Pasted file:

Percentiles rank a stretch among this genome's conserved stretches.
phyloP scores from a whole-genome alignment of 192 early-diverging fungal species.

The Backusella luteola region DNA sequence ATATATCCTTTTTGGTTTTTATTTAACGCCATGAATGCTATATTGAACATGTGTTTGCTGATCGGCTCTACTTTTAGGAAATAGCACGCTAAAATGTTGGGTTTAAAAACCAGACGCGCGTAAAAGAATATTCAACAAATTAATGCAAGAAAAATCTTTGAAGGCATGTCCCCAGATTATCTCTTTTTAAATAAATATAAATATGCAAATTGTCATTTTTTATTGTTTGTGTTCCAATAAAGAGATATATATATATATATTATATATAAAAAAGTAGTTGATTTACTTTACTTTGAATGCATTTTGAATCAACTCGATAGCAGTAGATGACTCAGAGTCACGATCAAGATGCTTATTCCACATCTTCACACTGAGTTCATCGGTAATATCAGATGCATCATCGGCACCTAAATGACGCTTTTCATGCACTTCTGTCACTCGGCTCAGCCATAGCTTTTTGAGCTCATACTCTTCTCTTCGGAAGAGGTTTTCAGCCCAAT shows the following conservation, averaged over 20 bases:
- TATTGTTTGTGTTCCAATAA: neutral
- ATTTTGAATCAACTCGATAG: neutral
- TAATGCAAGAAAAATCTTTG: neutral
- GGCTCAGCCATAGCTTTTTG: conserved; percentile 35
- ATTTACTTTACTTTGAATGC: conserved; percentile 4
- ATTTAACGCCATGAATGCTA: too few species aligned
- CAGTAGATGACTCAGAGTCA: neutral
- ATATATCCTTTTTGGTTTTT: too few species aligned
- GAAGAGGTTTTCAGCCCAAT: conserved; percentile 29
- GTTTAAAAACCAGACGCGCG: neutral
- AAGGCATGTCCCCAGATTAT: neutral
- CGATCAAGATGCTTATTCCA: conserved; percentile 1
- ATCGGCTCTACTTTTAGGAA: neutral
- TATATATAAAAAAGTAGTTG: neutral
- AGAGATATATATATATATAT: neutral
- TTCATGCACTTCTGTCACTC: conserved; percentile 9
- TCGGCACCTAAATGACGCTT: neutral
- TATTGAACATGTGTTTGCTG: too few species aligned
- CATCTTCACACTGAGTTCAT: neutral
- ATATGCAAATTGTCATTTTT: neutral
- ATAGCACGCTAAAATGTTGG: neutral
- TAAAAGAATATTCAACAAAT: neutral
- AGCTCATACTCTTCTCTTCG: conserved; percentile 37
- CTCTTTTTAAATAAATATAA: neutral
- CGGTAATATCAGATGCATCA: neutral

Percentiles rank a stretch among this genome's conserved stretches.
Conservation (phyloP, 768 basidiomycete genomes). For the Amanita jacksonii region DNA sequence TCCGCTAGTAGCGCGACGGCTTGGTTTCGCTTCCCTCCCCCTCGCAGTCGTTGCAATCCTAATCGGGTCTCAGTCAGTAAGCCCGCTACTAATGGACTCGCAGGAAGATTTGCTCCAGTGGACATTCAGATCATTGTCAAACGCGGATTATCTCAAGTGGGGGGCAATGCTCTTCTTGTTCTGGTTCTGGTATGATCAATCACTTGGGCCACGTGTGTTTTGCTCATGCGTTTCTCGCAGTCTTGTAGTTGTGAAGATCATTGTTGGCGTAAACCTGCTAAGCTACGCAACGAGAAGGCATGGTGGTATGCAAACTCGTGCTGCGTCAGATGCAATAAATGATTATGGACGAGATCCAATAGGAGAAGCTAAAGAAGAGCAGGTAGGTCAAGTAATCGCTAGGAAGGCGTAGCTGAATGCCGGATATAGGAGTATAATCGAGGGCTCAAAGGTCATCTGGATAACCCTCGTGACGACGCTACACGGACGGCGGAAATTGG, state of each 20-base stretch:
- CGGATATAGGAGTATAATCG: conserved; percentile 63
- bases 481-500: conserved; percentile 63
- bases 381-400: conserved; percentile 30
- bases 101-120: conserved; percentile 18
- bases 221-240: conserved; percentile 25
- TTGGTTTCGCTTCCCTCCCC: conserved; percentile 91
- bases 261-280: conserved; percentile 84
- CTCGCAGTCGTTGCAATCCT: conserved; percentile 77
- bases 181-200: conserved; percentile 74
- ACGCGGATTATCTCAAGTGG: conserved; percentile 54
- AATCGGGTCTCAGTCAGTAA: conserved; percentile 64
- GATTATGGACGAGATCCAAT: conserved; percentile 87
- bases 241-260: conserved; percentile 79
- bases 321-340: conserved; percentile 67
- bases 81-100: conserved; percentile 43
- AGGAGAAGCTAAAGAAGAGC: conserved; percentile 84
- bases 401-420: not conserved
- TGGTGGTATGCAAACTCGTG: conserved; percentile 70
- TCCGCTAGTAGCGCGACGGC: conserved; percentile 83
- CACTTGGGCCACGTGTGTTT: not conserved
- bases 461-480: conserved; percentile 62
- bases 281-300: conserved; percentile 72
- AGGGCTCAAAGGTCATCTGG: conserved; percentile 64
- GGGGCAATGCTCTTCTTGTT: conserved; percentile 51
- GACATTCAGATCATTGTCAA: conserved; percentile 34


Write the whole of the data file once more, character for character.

Percentiles rank a stretch among this genome's conserved stretches.
phyloP scores from a whole-genome alignment of 192 early-diverging fungal species.

The Backusella luteola region DNA sequence ATATATCCTTTTTGGTTTTTATTTAACGCCATGAATGCTATATTGAACATGTGTTTGCTGATCGGCTCTACTTTTAGGAAATAGCACGCTAAAATGTTGGGTTTAAAAACCAGACGCGCGTAAAAGAATATTCAACAAATTAATGCAAGAAAAATCTTTGAAGGCATGTCCCCAGATTATCTCTTTTTAAATAAATATAAATATGCAAATTGTCATTTTTTATTGTTTGTGTTCCAATAAAGAGATATATATATATATATTATATATAAAAAAGTAGTTGATTTACTTTACTTTGAATGCATTTTGAATCAACTCGATAGCAGTAGATGACTCAGAGTCACGATCAAGATGCTTATTCCACATCTTCACACTGAGTTCATCGGTAATATCAGATGCATCATCGGCACCTAAATGACGCTTTTCATGCACTTCTGTCACTCGGCTCAGCCATAGCTTTTTGAGCTCATACTCTTCTCTTCGGAAGAGGTTTTCAGCCCAAT shows the following conservation, averaged over 20 bases:
- TATTGTTTGTGTTCCAATAA: neutral
- ATTTTGAATCAACTCGATAG: neutral
- TAATGCAAGAAAAATCTTTG: neutral
- GGCTCAGCCATAGCTTTTTG: conserved; percentile 35
- ATTTACTTTACTTTGAATGC: conserved; percentile 4
- ATTTAACGCCATGAATGCTA: too few species aligned
- CAGTAGATGACTCAGAGTCA: neutral
- ATATATCCTTTTTGGTTTTT: too few species aligned
- GAAGAGGTTTTCAGCCCAAT: conserved; percentile 29
- GTTTAAAAACCAGACGCGCG: neutral
- AAGGCATGTCCCCAGATTAT: neutral
- CGATCAAGATGCTTATTCCA: conserved; percentile 1
- ATCGGCTCTACTTTTAGGAA: neutral
- TATATATAAAAAAGTAGTTG: neutral
- AGAGATATATATATATATAT: neutral
- TTCATGCACTTCTGTCACTC: conserved; percentile 9
- TCGGCACCTAAATGACGCTT: neutral
- TATTGAACATGTGTTTGCTG: too few species aligned
- CATCTTCACACTGAGTTCAT: neutral
- ATATGCAAATTGTCATTTTT: neutral
- ATAGCACGCTAAAATGTTGG: neutral
- TAAAAGAATATTCAACAAAT: neutral
- AGCTCATACTCTTCTCTTCG: conserved; percentile 37
- CTCTTTTTAAATAAATATAA: neutral
- CGGTAATATCAGATGCATCA: neutral

Percentiles rank a stretch among this genome's conserved stretches.
Conservation (phyloP, 768 basidiomycete genomes). For the Amanita jacksonii region DNA sequence TCCGCTAGTAGCGCGACGGCTTGGTTTCGCTTCCCTCCCCCTCGCAGTCGTTGCAATCCTAATCGGGTCTCAGTCAGTAAGCCCGCTACTAATGGACTCGCAGGAAGATTTGCTCCAGTGGACATTCAGATCATTGTCAAACGCGGATTATCTCAAGTGGGGGGCAATGCTCTTCTTGTTCTGGTTCTGGTATGATCAATCACTTGGGCCACGTGTGTTTTGCTCATGCGTTTCTCGCAGTCTTGTAGTTGTGAAGATCATTGTTGGCGTAAACCTGCTAAGCTACGCAACGAGAAGGCATGGTGGTATGCAAACTCGTGCTGCGTCAGATGCAATAAATGATTATGGACGAGATCCAATAGGAGAAGCTAAAGAAGAGCAGGTAGGTCAAGTAATCGCTAGGAAGGCGTAGCTGAATGCCGGATATAGGAGTATAATCGAGGGCTCAAAGGTCATCTGGATAACCCTCGTGACGACGCTACACGGACGGCGGAAATTGG, state of each 20-base stretch:
- CGGATATAGGAGTATAATCG: conserved; percentile 63
- bases 481-500: conserved; percentile 63
- bases 381-400: conserved; percentile 30
- bases 101-120: conserved; percentile 18
- bases 221-240: conserved; percentile 25
- TTGGTTTCGCTTCCCTCCCC: conserved; percentile 91
- bases 261-280: conserved; percentile 84
- CTCGCAGTCGTTGCAATCCT: conserved; percentile 77
- bases 181-200: conserved; percentile 74
- ACGCGGATTATCTCAAGTGG: conserved; percentile 54
- AATCGGGTCTCAGTCAGTAA: conserved; percentile 64
- GATTATGGACGAGATCCAAT: conserved; percentile 87
- bases 241-260: conserved; percentile 79
- bases 321-340: conserved; percentile 67
- bases 81-100: conserved; percentile 43
- AGGAGAAGCTAAAGAAGAGC: conserved; percentile 84
- bases 401-420: not conserved
- TGGTGGTATGCAAACTCGTG: conserved; percentile 70
- TCCGCTAGTAGCGCGACGGC: conserved; percentile 83
- CACTTGGGCCACGTGTGTTT: not conserved
- bases 461-480: conserved; percentile 62
- bases 281-300: conserved; percentile 72
- AGGGCTCAAAGGTCATCTGG: conserved; percentile 64
- GGGGCAATGCTCTTCTTGTT: conserved; percentile 51
- GACATTCAGATCATTGTCAA: conserved; percentile 34